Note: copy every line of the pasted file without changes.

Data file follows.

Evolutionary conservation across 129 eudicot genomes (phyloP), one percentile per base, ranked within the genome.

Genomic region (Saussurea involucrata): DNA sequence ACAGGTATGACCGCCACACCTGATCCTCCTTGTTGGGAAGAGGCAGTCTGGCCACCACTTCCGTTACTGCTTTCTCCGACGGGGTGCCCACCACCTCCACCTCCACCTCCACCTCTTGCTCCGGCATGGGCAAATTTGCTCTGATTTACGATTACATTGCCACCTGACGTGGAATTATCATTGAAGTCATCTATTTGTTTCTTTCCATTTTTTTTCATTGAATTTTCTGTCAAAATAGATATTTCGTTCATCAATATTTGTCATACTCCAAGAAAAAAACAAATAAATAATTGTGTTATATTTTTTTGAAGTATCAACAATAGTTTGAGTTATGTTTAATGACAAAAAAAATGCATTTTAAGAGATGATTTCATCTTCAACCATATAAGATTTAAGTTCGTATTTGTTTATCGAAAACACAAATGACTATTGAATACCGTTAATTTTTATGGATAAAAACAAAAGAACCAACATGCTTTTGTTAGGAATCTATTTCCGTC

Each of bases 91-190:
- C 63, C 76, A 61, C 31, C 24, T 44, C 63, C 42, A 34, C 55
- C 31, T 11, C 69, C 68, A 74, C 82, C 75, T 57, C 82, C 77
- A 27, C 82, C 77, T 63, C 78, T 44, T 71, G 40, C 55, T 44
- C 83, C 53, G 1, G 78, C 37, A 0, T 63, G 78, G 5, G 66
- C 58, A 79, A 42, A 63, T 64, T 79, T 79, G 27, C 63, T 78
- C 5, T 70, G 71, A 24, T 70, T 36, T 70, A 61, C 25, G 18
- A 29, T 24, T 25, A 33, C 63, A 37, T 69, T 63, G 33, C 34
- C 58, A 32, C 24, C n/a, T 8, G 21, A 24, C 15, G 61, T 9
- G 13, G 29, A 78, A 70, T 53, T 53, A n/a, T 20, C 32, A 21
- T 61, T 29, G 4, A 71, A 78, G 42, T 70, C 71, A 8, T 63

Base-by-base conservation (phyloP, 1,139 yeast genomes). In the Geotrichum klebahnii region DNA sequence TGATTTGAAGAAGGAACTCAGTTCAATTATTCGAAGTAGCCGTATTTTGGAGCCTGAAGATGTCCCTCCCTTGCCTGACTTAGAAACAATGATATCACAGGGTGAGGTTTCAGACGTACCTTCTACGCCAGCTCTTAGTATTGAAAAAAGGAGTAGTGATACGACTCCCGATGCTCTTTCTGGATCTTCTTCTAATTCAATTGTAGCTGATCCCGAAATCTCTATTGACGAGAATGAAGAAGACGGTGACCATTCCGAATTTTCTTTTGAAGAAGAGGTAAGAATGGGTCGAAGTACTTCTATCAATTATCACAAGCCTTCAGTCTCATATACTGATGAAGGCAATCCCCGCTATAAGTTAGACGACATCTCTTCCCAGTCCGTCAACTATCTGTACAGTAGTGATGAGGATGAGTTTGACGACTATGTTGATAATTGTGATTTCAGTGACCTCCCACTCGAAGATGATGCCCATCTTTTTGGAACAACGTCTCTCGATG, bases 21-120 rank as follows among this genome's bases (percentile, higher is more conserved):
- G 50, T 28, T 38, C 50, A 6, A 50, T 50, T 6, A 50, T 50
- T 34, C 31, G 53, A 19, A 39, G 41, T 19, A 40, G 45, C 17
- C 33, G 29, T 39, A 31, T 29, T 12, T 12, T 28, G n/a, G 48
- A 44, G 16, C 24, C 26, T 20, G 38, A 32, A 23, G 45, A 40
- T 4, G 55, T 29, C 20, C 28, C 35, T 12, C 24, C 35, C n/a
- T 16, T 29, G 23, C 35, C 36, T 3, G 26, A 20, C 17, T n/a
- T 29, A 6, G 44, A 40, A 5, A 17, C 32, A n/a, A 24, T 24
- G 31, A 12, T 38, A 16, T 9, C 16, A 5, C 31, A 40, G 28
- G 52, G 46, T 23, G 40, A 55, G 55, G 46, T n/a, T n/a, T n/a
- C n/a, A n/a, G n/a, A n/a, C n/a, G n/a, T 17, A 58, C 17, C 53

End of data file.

Evolutionary conservation across 129 eudicot genomes (phyloP), one percentile per base, ranked within the genome.

Genomic region (Saussurea involucrata): DNA sequence ACAGGTATGACCGCCACACCTGATCCTCCTTGTTGGGAAGAGGCAGTCTGGCCACCACTTCCGTTACTGCTTTCTCCGACGGGGTGCCCACCACCTCCACCTCCACCTCCACCTCTTGCTCCGGCATGGGCAAATTTGCTCTGATTTACGATTACATTGCCACCTGACGTGGAATTATCATTGAAGTCATCTATTTGTTTCTTTCCATTTTTTTTCATTGAATTTTCTGTCAAAATAGATATTTCGTTCATCAATATTTGTCATACTCCAAGAAAAAAACAAATAAATAATTGTGTTATATTTTTTTGAAGTATCAACAATAGTTTGAGTTATGTTTAATGACAAAAAAAATGCATTTTAAGAGATGATTTCATCTTCAACCATATAAGATTTAAGTTCGTATTTGTTTATCGAAAACACAAATGACTATTGAATACCGTTAATTTTTATGGATAAAAACAAAAGAACCAACATGCTTTTGTTAGGAATCTATTTCCGTC

Each of bases 91-190:
- C 63, C 76, A 61, C 31, C 24, T 44, C 63, C 42, A 34, C 55
- C 31, T 11, C 69, C 68, A 74, C 82, C 75, T 57, C 82, C 77
- A 27, C 82, C 77, T 63, C 78, T 44, T 71, G 40, C 55, T 44
- C 83, C 53, G 1, G 78, C 37, A 0, T 63, G 78, G 5, G 66
- C 58, A 79, A 42, A 63, T 64, T 79, T 79, G 27, C 63, T 78
- C 5, T 70, G 71, A 24, T 70, T 36, T 70, A 61, C 25, G 18
- A 29, T 24, T 25, A 33, C 63, A 37, T 69, T 63, G 33, C 34
- C 58, A 32, C 24, C n/a, T 8, G 21, A 24, C 15, G 61, T 9
- G 13, G 29, A 78, A 70, T 53, T 53, A n/a, T 20, C 32, A 21
- T 61, T 29, G 4, A 71, A 78, G 42, T 70, C 71, A 8, T 63

Base-by-base conservation (phyloP, 1,139 yeast genomes). In the Geotrichum klebahnii region DNA sequence TGATTTGAAGAAGGAACTCAGTTCAATTATTCGAAGTAGCCGTATTTTGGAGCCTGAAGATGTCCCTCCCTTGCCTGACTTAGAAACAATGATATCACAGGGTGAGGTTTCAGACGTACCTTCTACGCCAGCTCTTAGTATTGAAAAAAGGAGTAGTGATACGACTCCCGATGCTCTTTCTGGATCTTCTTCTAATTCAATTGTAGCTGATCCCGAAATCTCTATTGACGAGAATGAAGAAGACGGTGACCATTCCGAATTTTCTTTTGAAGAAGAGGTAAGAATGGGTCGAAGTACTTCTATCAATTATCACAAGCCTTCAGTCTCATATACTGATGAAGGCAATCCCCGCTATAAGTTAGACGACATCTCTTCCCAGTCCGTCAACTATCTGTACAGTAGTGATGAGGATGAGTTTGACGACTATGTTGATAATTGTGATTTCAGTGACCTCCCACTCGAAGATGATGCCCATCTTTTTGGAACAACGTCTCTCGATG, bases 21-120 rank as follows among this genome's bases (percentile, higher is more conserved):
- G 50, T 28, T 38, C 50, A 6, A 50, T 50, T 6, A 50, T 50
- T 34, C 31, G 53, A 19, A 39, G 41, T 19, A 40, G 45, C 17
- C 33, G 29, T 39, A 31, T 29, T 12, T 12, T 28, G n/a, G 48
- A 44, G 16, C 24, C 26, T 20, G 38, A 32, A 23, G 45, A 40
- T 4, G 55, T 29, C 20, C 28, C 35, T 12, C 24, C 35, C n/a
- T 16, T 29, G 23, C 35, C 36, T 3, G 26, A 20, C 17, T n/a
- T 29, A 6, G 44, A 40, A 5, A 17, C 32, A n/a, A 24, T 24
- G 31, A 12, T 38, A 16, T 9, C 16, A 5, C 31, A 40, G 28
- G 52, G 46, T 23, G 40, A 55, G 55, G 46, T n/a, T n/a, T n/a
- C n/a, A n/a, G n/a, A n/a, C n/a, G n/a, T 17, A 58, C 17, C 53